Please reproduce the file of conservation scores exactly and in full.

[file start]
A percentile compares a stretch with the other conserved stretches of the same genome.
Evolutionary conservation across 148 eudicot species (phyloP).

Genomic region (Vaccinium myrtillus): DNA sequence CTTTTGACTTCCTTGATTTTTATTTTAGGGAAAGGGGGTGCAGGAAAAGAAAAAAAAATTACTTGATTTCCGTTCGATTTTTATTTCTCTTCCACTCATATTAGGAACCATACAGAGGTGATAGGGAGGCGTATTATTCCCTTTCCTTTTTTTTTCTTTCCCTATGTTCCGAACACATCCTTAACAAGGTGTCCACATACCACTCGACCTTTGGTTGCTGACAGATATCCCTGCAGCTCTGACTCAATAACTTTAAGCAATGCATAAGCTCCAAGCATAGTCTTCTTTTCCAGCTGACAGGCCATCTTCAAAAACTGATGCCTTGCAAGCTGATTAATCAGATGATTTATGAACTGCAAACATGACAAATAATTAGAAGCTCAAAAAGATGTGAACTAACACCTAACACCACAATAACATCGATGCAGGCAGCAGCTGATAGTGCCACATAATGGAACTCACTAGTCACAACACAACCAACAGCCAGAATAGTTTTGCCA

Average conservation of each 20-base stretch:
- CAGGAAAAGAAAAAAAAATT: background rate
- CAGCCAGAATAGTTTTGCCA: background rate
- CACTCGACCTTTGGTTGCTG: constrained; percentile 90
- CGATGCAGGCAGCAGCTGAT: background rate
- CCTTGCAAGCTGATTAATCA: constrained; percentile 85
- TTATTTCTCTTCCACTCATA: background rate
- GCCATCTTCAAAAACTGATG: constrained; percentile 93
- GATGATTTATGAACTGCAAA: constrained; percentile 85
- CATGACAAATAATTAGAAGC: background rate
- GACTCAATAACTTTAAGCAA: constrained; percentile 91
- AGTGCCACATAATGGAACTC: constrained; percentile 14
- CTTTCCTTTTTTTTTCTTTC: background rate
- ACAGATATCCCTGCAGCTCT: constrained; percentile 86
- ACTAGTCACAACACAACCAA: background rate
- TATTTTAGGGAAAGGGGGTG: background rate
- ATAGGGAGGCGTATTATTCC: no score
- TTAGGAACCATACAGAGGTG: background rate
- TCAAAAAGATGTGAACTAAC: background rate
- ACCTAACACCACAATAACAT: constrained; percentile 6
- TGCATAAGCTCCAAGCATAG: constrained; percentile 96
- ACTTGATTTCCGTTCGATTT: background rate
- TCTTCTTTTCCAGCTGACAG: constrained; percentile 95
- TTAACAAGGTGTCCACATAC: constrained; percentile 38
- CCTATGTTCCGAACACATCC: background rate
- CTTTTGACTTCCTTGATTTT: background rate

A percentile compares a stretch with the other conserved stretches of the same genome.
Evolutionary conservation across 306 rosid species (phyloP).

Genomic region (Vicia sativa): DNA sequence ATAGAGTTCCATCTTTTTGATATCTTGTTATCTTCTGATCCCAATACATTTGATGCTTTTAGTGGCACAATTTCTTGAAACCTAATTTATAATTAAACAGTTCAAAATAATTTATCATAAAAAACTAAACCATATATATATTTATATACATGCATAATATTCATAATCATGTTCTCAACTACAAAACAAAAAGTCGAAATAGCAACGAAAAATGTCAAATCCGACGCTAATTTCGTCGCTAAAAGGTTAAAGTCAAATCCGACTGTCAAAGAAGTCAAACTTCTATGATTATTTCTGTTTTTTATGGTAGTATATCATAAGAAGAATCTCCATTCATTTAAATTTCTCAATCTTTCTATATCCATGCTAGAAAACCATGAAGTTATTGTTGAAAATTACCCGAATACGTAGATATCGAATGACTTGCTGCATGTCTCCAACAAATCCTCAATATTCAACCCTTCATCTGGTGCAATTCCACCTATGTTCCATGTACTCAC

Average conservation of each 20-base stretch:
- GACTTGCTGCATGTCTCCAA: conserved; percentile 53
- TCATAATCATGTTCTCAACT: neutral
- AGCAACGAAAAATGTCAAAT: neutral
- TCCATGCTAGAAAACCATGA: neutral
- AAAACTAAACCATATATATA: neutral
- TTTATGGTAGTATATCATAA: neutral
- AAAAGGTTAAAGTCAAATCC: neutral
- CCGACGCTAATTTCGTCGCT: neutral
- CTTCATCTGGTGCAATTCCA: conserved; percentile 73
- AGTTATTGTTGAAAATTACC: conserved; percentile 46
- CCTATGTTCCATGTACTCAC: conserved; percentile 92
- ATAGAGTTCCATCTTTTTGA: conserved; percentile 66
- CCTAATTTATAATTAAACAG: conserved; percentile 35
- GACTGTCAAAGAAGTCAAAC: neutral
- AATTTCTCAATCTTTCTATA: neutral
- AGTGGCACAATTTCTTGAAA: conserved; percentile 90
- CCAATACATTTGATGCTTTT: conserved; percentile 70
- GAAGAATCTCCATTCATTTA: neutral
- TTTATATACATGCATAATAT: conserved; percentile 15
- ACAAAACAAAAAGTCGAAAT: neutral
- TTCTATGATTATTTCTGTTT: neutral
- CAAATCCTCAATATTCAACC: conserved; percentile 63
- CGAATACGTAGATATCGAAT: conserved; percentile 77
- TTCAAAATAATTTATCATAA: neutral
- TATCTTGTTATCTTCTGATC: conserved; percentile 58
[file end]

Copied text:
A percentile compares a stretch with the other conserved stretches of the same genome.
Evolutionary conservation across 148 eudicot species (phyloP).

Genomic region (Vaccinium myrtillus): DNA sequence CTTTTGACTTCCTTGATTTTTATTTTAGGGAAAGGGGGTGCAGGAAAAGAAAAAAAAATTACTTGATTTCCGTTCGATTTTTATTTCTCTTCCACTCATATTAGGAACCATACAGAGGTGATAGGGAGGCGTATTATTCCCTTTCCTTTTTTTTTCTTTCCCTATGTTCCGAACACATCCTTAACAAGGTGTCCACATACCACTCGACCTTTGGTTGCTGACAGATATCCCTGCAGCTCTGACTCAATAACTTTAAGCAATGCATAAGCTCCAAGCATAGTCTTCTTTTCCAGCTGACAGGCCATCTTCAAAAACTGATGCCTTGCAAGCTGATTAATCAGATGATTTATGAACTGCAAACATGACAAATAATTAGAAGCTCAAAAAGATGTGAACTAACACCTAACACCACAATAACATCGATGCAGGCAGCAGCTGATAGTGCCACATAATGGAACTCACTAGTCACAACACAACCAACAGCCAGAATAGTTTTGCCA

Average conservation of each 20-base stretch:
- CAGGAAAAGAAAAAAAAATT: background rate
- CAGCCAGAATAGTTTTGCCA: background rate
- CACTCGACCTTTGGTTGCTG: constrained; percentile 90
- CGATGCAGGCAGCAGCTGAT: background rate
- CCTTGCAAGCTGATTAATCA: constrained; percentile 85
- TTATTTCTCTTCCACTCATA: background rate
- GCCATCTTCAAAAACTGATG: constrained; percentile 93
- GATGATTTATGAACTGCAAA: constrained; percentile 85
- CATGACAAATAATTAGAAGC: background rate
- GACTCAATAACTTTAAGCAA: constrained; percentile 91
- AGTGCCACATAATGGAACTC: constrained; percentile 14
- CTTTCCTTTTTTTTTCTTTC: background rate
- ACAGATATCCCTGCAGCTCT: constrained; percentile 86
- ACTAGTCACAACACAACCAA: background rate
- TATTTTAGGGAAAGGGGGTG: background rate
- ATAGGGAGGCGTATTATTCC: no score
- TTAGGAACCATACAGAGGTG: background rate
- TCAAAAAGATGTGAACTAAC: background rate
- ACCTAACACCACAATAACAT: constrained; percentile 6
- TGCATAAGCTCCAAGCATAG: constrained; percentile 96
- ACTTGATTTCCGTTCGATTT: background rate
- TCTTCTTTTCCAGCTGACAG: constrained; percentile 95
- TTAACAAGGTGTCCACATAC: constrained; percentile 38
- CCTATGTTCCGAACACATCC: background rate
- CTTTTGACTTCCTTGATTTT: background rate

A percentile compares a stretch with the other conserved stretches of the same genome.
Evolutionary conservation across 306 rosid species (phyloP).

Genomic region (Vicia sativa): DNA sequence ATAGAGTTCCATCTTTTTGATATCTTGTTATCTTCTGATCCCAATACATTTGATGCTTTTAGTGGCACAATTTCTTGAAACCTAATTTATAATTAAACAGTTCAAAATAATTTATCATAAAAAACTAAACCATATATATATTTATATACATGCATAATATTCATAATCATGTTCTCAACTACAAAACAAAAAGTCGAAATAGCAACGAAAAATGTCAAATCCGACGCTAATTTCGTCGCTAAAAGGTTAAAGTCAAATCCGACTGTCAAAGAAGTCAAACTTCTATGATTATTTCTGTTTTTTATGGTAGTATATCATAAGAAGAATCTCCATTCATTTAAATTTCTCAATCTTTCTATATCCATGCTAGAAAACCATGAAGTTATTGTTGAAAATTACCCGAATACGTAGATATCGAATGACTTGCTGCATGTCTCCAACAAATCCTCAATATTCAACCCTTCATCTGGTGCAATTCCACCTATGTTCCATGTACTCAC

Average conservation of each 20-base stretch:
- GACTTGCTGCATGTCTCCAA: conserved; percentile 53
- TCATAATCATGTTCTCAACT: neutral
- AGCAACGAAAAATGTCAAAT: neutral
- TCCATGCTAGAAAACCATGA: neutral
- AAAACTAAACCATATATATA: neutral
- TTTATGGTAGTATATCATAA: neutral
- AAAAGGTTAAAGTCAAATCC: neutral
- CCGACGCTAATTTCGTCGCT: neutral
- CTTCATCTGGTGCAATTCCA: conserved; percentile 73
- AGTTATTGTTGAAAATTACC: conserved; percentile 46
- CCTATGTTCCATGTACTCAC: conserved; percentile 92
- ATAGAGTTCCATCTTTTTGA: conserved; percentile 66
- CCTAATTTATAATTAAACAG: conserved; percentile 35
- GACTGTCAAAGAAGTCAAAC: neutral
- AATTTCTCAATCTTTCTATA: neutral
- AGTGGCACAATTTCTTGAAA: conserved; percentile 90
- CCAATACATTTGATGCTTTT: conserved; percentile 70
- GAAGAATCTCCATTCATTTA: neutral
- TTTATATACATGCATAATAT: conserved; percentile 15
- ACAAAACAAAAAGTCGAAAT: neutral
- TTCTATGATTATTTCTGTTT: neutral
- CAAATCCTCAATATTCAACC: conserved; percentile 63
- CGAATACGTAGATATCGAAT: conserved; percentile 77
- TTCAAAATAATTTATCATAA: neutral
- TATCTTGTTATCTTCTGATC: conserved; percentile 58